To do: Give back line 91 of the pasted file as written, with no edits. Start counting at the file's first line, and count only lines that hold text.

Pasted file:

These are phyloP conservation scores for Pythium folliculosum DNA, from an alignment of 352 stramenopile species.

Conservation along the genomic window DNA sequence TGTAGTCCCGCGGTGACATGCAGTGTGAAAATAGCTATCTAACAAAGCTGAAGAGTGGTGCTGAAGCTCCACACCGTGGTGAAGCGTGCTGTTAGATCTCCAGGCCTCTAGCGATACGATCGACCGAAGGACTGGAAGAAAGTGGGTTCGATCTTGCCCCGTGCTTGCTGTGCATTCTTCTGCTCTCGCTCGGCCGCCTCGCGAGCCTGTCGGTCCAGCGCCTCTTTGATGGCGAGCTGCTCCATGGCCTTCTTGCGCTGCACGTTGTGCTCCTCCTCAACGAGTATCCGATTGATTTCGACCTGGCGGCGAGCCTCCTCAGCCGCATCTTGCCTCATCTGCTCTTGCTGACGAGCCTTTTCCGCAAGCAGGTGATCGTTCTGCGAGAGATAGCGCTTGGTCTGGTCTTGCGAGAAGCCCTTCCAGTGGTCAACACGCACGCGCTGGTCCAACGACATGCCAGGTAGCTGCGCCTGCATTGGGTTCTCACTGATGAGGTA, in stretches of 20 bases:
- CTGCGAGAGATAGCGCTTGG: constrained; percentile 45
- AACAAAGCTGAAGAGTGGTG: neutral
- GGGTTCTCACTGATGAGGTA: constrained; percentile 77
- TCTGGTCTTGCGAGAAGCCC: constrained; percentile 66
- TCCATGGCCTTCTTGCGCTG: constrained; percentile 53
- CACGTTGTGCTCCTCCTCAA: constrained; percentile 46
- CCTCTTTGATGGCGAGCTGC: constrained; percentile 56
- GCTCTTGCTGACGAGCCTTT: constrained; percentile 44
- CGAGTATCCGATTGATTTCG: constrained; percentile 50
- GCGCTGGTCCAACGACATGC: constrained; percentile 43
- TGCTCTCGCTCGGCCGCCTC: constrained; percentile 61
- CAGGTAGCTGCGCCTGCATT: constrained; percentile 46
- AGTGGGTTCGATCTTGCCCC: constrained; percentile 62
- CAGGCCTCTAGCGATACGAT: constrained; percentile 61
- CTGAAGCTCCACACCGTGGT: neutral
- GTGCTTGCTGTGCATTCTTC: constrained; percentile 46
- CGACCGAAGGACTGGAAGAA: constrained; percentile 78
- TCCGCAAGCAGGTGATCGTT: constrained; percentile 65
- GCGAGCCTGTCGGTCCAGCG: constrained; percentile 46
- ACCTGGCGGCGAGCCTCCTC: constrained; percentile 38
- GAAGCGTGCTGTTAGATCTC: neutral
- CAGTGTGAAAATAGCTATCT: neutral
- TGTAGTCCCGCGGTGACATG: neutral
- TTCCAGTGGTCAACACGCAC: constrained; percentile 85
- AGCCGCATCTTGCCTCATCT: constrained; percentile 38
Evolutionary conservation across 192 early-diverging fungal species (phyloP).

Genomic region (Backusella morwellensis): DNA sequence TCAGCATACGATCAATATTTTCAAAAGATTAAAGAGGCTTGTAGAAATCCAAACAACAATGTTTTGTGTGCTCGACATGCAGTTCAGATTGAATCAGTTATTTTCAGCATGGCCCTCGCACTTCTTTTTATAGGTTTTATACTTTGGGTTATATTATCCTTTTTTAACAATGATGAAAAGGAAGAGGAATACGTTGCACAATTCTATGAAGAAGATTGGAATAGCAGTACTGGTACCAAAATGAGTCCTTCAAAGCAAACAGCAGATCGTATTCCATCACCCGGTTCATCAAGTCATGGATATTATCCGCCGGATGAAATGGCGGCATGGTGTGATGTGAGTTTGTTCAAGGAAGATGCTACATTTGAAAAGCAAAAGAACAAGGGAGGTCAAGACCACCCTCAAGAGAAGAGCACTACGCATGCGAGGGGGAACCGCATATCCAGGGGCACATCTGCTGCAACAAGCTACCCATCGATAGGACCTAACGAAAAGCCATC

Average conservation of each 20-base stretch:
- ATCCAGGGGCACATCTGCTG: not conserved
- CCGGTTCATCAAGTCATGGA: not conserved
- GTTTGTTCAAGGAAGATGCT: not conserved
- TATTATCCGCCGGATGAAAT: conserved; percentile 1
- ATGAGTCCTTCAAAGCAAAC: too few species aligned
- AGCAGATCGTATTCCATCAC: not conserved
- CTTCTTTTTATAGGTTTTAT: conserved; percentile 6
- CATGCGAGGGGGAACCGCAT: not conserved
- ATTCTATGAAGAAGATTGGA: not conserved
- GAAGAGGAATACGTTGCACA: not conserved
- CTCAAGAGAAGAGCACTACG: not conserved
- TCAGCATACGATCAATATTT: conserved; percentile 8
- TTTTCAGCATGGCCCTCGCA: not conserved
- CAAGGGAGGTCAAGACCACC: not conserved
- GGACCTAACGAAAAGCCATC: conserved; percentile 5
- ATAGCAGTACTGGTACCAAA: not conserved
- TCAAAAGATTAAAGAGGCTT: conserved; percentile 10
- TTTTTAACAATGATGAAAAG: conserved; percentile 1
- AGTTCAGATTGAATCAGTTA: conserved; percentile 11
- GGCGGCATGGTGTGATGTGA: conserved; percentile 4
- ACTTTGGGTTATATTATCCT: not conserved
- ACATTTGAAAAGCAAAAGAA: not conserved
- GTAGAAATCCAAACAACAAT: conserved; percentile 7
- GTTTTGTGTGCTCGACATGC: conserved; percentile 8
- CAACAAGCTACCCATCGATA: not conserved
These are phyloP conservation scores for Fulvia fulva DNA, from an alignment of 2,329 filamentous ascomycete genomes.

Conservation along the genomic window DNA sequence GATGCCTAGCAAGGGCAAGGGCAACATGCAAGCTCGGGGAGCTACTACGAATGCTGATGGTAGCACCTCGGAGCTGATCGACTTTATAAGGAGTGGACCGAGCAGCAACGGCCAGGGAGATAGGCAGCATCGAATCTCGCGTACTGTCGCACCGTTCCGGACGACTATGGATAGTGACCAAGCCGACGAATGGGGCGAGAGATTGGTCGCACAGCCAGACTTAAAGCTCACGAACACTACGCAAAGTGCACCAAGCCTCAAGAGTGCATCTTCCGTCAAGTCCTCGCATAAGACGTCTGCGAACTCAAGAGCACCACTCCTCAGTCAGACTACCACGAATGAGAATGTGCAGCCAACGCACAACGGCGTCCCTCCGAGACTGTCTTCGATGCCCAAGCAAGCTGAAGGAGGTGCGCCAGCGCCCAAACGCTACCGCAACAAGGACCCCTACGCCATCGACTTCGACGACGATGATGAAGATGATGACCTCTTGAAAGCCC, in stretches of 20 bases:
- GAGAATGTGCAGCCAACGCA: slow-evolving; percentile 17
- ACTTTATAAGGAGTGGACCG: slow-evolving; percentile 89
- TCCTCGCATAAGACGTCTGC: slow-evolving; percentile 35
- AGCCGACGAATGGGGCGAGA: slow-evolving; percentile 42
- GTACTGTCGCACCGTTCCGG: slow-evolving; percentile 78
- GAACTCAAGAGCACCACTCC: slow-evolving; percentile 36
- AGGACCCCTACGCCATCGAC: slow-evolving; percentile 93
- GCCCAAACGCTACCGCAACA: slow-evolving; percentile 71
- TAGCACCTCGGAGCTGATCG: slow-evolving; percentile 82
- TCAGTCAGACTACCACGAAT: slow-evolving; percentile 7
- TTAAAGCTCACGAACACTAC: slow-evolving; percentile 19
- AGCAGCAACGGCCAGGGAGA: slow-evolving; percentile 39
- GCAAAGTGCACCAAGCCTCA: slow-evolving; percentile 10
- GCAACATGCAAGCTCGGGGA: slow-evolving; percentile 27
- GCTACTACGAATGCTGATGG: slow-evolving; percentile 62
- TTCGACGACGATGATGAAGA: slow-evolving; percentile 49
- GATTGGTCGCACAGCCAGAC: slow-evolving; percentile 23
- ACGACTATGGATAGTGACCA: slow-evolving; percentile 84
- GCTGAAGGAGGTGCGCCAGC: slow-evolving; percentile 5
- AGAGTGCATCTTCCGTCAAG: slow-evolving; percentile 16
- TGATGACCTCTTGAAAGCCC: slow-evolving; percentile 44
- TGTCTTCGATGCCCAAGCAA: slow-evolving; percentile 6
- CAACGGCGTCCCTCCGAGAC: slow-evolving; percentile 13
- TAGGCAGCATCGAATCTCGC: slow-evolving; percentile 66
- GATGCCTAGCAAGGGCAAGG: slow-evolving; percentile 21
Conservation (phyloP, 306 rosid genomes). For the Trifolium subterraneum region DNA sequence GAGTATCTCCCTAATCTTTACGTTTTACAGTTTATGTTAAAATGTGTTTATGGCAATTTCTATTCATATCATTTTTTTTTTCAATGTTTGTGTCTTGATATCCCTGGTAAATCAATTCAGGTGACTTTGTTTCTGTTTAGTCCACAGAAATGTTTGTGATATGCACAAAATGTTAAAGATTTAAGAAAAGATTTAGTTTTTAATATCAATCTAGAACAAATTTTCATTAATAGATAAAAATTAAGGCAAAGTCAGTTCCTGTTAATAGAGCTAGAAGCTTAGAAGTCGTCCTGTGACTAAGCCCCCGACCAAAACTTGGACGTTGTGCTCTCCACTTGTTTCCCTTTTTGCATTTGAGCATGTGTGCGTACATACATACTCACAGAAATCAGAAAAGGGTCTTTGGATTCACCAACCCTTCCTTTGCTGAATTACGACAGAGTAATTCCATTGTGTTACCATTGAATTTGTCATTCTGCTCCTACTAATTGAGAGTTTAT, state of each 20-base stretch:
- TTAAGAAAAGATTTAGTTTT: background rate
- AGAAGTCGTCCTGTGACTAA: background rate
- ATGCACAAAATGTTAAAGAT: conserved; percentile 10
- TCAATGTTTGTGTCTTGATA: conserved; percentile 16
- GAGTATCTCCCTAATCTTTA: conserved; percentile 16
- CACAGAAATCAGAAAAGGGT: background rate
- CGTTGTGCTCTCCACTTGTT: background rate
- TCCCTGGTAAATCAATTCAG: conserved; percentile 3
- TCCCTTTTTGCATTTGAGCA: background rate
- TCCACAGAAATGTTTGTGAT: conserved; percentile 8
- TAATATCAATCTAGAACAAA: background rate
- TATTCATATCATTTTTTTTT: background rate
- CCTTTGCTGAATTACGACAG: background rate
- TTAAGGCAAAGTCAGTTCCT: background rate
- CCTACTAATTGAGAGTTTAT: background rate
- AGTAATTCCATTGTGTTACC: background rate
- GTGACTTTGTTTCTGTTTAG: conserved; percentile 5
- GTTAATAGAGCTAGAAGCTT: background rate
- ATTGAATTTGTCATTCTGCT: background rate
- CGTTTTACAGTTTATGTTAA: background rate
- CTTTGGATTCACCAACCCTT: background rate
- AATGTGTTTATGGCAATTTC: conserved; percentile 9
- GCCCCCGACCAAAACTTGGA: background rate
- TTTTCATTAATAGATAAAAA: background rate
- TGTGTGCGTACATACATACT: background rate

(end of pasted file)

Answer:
- TCCCTGGTAAATCAATTCAG: conserved; percentile 3